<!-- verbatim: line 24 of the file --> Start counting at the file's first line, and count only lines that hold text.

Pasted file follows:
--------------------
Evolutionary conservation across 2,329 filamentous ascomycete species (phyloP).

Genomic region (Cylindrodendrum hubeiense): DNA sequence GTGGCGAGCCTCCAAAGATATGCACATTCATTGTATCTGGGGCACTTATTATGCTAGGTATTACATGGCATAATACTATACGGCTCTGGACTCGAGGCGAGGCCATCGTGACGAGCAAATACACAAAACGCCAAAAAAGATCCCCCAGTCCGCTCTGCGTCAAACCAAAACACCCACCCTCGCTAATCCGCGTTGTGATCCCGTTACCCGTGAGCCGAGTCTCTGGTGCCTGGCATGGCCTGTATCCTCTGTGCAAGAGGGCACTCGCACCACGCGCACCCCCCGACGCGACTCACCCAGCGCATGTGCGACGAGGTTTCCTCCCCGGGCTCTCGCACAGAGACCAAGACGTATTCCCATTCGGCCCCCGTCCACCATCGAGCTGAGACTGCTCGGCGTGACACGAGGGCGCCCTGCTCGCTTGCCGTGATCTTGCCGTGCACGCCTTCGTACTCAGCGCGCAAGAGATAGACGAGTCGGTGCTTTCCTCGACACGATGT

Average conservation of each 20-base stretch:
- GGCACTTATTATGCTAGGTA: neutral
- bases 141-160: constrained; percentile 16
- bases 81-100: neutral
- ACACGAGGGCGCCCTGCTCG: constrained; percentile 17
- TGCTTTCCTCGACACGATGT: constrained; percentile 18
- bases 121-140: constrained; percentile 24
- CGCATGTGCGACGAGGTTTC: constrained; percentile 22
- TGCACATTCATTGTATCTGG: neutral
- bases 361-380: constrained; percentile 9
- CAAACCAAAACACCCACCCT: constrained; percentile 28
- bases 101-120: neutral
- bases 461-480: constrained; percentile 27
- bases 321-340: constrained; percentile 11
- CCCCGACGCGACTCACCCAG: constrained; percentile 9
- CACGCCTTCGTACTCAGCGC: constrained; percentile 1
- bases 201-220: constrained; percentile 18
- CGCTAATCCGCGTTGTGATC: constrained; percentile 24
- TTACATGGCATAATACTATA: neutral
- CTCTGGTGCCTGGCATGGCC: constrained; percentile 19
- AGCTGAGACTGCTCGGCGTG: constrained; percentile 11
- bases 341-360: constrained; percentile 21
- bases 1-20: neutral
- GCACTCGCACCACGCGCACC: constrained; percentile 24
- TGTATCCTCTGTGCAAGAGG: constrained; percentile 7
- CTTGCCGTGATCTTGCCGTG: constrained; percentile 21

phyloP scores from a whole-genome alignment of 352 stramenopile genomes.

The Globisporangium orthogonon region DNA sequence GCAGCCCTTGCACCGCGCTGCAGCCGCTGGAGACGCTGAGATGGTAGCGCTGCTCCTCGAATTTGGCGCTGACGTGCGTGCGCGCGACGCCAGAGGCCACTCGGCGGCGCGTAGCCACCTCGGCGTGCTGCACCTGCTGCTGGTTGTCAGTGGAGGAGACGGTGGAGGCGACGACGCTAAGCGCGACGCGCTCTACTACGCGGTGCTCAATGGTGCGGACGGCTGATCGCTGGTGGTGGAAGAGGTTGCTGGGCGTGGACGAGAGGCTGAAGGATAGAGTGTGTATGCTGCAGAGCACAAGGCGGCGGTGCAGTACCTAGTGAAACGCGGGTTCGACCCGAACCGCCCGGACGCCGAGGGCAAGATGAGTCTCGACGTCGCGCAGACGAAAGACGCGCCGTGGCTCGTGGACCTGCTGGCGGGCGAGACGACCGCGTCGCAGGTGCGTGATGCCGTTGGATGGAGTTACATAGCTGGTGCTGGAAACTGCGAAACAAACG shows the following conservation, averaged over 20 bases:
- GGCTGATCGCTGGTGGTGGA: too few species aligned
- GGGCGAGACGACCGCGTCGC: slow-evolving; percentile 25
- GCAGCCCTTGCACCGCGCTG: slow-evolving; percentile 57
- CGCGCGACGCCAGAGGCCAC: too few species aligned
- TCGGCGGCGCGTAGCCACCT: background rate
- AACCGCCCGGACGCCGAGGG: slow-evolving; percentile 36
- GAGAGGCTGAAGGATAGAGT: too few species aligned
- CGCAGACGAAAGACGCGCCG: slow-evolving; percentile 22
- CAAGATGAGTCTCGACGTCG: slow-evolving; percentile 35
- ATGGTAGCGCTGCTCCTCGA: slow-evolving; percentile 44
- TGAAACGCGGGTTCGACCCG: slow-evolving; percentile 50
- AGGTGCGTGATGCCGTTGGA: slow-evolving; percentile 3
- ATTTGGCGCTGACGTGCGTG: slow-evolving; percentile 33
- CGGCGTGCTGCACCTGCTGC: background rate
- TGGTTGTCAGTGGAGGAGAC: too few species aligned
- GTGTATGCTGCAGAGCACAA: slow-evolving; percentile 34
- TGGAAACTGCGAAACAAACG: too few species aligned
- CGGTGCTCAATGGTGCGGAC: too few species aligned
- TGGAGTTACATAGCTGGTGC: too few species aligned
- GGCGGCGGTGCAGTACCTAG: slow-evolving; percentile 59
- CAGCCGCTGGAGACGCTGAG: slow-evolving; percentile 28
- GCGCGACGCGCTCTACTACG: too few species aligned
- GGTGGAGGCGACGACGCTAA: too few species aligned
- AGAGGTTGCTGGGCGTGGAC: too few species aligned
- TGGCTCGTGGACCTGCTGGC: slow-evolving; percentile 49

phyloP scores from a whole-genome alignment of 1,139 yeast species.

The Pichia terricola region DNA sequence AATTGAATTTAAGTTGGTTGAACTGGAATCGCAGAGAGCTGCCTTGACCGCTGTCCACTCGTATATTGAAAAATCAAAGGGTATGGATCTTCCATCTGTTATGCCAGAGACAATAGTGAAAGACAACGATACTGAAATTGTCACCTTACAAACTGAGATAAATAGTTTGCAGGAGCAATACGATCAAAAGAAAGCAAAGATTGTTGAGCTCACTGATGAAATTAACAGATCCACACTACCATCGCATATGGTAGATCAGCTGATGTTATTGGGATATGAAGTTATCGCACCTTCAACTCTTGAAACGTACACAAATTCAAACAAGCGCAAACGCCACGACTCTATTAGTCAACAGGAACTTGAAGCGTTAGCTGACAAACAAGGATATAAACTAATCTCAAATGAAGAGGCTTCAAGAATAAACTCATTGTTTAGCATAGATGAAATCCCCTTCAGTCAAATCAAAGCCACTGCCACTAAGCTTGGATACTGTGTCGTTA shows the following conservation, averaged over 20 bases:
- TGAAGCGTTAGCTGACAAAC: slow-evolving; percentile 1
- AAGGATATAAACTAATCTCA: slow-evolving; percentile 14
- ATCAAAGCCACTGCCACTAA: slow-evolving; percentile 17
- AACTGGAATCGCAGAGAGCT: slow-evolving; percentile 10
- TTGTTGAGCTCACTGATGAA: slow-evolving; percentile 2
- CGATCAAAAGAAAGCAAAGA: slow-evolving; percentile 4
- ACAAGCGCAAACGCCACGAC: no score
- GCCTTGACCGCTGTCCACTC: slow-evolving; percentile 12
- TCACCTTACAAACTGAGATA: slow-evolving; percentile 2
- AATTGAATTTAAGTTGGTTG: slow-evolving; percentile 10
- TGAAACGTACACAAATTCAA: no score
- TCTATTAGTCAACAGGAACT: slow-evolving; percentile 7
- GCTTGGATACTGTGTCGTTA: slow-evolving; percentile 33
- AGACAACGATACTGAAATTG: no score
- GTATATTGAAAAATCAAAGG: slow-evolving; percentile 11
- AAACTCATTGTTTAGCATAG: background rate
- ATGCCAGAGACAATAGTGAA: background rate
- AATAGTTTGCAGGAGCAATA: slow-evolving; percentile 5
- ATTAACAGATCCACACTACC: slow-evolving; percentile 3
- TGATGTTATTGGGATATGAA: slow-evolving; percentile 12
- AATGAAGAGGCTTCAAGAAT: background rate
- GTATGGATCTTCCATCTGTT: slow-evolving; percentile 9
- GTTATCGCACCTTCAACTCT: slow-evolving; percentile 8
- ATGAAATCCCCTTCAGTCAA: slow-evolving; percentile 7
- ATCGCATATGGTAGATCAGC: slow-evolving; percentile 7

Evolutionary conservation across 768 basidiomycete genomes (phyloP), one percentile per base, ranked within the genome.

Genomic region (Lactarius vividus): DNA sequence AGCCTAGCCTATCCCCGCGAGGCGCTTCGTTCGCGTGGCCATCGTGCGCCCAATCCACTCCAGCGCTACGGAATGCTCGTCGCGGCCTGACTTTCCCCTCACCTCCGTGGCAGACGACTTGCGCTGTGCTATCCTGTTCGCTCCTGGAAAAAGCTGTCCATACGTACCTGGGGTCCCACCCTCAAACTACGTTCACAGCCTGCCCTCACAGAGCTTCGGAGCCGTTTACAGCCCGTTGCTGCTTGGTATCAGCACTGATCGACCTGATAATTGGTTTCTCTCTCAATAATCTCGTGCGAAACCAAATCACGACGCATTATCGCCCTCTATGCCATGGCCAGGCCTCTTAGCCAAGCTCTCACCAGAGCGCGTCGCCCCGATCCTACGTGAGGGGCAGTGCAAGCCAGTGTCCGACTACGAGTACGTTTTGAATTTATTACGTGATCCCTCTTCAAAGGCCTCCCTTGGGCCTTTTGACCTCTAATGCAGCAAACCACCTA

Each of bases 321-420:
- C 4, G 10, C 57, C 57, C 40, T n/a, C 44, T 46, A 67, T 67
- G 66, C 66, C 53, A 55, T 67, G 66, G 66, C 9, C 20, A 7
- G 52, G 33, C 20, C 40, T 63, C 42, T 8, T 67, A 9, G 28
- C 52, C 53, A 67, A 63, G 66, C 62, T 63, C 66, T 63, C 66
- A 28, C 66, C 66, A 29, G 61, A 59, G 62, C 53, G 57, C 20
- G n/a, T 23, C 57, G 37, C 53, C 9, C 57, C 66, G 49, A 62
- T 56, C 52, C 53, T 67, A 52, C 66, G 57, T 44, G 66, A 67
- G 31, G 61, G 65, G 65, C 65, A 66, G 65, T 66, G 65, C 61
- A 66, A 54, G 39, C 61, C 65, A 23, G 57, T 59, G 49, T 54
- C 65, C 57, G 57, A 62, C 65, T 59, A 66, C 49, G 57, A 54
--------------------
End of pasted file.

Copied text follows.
- bases 341-360: constrained; percentile 21